The benefits of a wellness program in the manufacturing sector and how to promote engagement
The start of every new year prompts thousands of people to rededicate themselves to fitness, or at least to see if they can drop a few pounds. Considering that most employees spend around 40 hours per week at work, a workplace wellness program is a great way to promote fitness. Not only that, fitness programs offer as many benefits to employers as to the employees participating — especially in the manufacturing industry.
A study published by the National Center for Biotechnology Information found that 85 percent of injured workers in the eight participating manufacturing plants were overweight or obese. It concluded: “Research findings support an association between body mass index and traumatic workplace injuries among manufacturing employees. Workplace safety personnel might consider adding policies or programs that address weight reduction and maintenance as part of ongoing comprehensive workplace safety strategies.”
Healthy employees are not only more productive and less likely to call in sick, they are also safer to have in the workplace. In many cases, manufacturing workers work long hours, often performing repetitive motions, and have familial obligations when they get home from work, making the amount of time they have to improve their health limited. A workplace wellness program appears to be an excellent option.
One of the biggest stumbling blocks when beginning a workplace wellness program is getting employees to buy in to the program. Simply announcing a wellness program might get a few people interested, but others are going to need a little more encouragement. Below are a few ways to get a workplace wellness program off to a successful start:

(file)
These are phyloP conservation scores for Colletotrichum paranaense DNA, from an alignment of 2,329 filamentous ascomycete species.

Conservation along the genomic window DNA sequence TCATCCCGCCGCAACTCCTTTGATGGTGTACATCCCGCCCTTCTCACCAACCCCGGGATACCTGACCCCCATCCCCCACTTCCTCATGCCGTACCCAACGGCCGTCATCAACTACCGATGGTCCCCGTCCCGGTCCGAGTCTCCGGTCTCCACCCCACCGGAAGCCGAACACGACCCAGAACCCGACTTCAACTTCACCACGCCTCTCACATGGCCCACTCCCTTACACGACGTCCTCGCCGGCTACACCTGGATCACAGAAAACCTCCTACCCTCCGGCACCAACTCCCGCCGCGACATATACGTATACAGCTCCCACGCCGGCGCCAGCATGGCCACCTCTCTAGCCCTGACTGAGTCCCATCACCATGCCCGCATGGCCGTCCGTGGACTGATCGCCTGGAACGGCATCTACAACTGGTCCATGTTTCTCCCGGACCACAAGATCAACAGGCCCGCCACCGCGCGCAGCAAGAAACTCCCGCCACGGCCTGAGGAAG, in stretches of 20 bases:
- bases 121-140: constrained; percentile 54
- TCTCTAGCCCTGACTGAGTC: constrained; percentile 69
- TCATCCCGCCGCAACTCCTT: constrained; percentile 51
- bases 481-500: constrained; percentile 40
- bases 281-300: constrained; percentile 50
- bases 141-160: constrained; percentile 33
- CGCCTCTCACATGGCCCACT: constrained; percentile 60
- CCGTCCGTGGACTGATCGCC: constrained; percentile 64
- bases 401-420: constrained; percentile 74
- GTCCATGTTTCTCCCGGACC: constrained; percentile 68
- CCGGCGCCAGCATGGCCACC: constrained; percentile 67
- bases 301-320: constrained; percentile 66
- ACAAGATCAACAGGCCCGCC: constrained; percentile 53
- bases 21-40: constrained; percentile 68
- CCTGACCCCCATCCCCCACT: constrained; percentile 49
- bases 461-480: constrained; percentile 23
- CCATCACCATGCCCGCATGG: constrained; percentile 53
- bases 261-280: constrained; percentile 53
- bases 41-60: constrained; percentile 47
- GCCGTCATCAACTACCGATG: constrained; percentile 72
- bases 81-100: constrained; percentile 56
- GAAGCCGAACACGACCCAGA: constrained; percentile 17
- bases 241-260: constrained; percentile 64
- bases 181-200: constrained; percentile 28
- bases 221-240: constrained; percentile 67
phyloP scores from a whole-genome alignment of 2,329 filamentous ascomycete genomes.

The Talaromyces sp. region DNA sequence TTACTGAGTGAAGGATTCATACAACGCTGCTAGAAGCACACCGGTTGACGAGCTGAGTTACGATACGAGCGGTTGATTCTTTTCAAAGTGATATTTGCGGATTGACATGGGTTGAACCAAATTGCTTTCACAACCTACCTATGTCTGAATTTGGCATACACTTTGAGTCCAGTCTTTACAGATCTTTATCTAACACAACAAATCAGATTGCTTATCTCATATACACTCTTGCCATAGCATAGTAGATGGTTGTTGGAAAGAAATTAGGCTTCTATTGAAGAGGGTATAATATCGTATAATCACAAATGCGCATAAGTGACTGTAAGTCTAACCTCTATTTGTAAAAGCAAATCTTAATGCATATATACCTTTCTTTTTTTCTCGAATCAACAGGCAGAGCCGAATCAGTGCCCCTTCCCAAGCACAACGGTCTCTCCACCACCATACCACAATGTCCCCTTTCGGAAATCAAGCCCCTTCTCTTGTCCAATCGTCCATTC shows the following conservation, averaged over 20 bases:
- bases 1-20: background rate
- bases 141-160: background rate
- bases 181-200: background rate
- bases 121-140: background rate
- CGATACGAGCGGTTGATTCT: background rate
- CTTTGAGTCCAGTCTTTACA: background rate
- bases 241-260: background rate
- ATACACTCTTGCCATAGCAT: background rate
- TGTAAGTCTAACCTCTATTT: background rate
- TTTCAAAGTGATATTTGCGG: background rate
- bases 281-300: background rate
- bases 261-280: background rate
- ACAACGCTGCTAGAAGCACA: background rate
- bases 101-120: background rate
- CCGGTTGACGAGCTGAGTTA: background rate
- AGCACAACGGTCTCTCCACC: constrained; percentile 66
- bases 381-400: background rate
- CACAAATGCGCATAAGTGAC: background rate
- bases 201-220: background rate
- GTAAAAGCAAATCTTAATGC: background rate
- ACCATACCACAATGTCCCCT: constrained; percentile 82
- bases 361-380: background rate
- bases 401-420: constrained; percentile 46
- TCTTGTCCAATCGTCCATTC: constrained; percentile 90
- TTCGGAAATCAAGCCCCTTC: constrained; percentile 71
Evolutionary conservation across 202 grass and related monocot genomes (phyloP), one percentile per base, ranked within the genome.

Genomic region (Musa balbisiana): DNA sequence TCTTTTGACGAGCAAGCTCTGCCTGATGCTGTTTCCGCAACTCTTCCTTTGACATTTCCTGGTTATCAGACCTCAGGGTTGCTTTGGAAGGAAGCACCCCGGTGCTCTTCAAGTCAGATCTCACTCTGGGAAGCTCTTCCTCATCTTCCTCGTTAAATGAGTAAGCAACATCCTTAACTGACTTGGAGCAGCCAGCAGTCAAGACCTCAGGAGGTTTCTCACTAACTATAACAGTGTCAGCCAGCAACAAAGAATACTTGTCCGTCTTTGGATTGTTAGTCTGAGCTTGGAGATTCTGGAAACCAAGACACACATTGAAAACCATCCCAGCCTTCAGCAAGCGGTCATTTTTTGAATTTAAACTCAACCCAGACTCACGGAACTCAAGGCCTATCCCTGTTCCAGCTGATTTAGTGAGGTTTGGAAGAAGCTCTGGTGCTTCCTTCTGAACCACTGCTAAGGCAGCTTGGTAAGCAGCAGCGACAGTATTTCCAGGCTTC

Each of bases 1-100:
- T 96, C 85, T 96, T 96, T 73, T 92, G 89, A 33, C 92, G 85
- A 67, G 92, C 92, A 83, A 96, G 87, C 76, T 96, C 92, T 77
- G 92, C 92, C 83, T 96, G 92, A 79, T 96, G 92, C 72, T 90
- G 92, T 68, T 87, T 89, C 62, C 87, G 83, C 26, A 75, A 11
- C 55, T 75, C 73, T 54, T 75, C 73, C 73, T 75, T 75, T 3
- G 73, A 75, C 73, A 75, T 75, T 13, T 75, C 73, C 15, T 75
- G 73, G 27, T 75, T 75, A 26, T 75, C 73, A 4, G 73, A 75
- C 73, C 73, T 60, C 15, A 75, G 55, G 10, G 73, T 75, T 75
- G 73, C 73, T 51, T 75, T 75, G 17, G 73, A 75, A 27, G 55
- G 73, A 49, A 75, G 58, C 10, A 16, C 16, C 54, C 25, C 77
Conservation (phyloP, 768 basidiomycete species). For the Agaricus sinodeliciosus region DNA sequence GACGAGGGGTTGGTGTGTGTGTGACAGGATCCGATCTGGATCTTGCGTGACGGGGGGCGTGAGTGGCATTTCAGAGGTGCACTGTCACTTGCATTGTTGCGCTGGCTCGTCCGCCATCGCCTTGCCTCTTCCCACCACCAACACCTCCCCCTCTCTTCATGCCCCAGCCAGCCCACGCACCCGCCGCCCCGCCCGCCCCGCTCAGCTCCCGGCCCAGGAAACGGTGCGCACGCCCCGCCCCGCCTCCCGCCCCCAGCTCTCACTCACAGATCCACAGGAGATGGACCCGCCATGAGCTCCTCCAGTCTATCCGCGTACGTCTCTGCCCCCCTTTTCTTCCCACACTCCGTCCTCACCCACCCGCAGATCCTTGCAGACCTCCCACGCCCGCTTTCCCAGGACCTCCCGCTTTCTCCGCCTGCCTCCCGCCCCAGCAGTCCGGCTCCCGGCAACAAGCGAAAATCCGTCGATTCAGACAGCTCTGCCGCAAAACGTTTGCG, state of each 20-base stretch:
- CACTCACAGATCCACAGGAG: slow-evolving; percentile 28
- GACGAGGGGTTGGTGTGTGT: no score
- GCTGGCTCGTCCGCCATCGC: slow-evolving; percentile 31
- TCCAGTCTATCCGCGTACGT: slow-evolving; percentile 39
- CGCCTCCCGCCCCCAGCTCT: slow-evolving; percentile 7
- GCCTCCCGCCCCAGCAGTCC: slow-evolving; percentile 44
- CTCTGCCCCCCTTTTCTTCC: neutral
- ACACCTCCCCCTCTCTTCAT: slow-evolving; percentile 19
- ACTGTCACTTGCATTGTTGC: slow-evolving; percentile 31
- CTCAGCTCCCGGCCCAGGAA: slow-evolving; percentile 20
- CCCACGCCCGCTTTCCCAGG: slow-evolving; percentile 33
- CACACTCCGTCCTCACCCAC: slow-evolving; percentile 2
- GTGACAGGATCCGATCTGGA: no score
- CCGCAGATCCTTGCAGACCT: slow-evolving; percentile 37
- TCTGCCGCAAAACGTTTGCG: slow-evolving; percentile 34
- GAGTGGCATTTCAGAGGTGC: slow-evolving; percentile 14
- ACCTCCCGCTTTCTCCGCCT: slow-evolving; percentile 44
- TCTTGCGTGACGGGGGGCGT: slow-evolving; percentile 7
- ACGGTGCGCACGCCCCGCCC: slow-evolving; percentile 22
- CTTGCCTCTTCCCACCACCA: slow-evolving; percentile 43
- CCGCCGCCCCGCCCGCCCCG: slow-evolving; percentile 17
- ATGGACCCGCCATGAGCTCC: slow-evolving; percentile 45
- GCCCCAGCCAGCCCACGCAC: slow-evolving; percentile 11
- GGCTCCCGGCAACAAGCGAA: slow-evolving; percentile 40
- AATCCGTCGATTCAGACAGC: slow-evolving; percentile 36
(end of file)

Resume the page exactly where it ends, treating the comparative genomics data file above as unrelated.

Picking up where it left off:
- Set a budget. Plan on setting some money aside for fitness classes (spinning, martial arts, etc.) as well as visits from a physician to come in and provide non-intrusive screenings that measure blood pressure and BMI (body mass index). Be sure to also set some extra money aside for prizes to use as incentives for reaching benchmarks regarding weight loss, running distance, and more.
- Provide leadership. Most companies have a leadership structure in place which can be used to get the program going but creating a “wellness committee” is a great way to give employees ownership of the endeavor and to simultaneously promote the development of leadership skills among employees.
- Promote healthy competition. Either individually or as teams, set up a score keeping method to let employees know how they are performing in the effort to get healthy. Friendly competition increases engagement and builds camaraderie.
- Make it convenient. Even the most fitness-obsessed employees won’t go too far out of their way to take part in the program. Find ways to create fitness centers on site, even if it’s a small obstacle course or path to run around the building. Pedometers, Fitbits, and heart rate monitors can also be provided for easy tracking of exercise.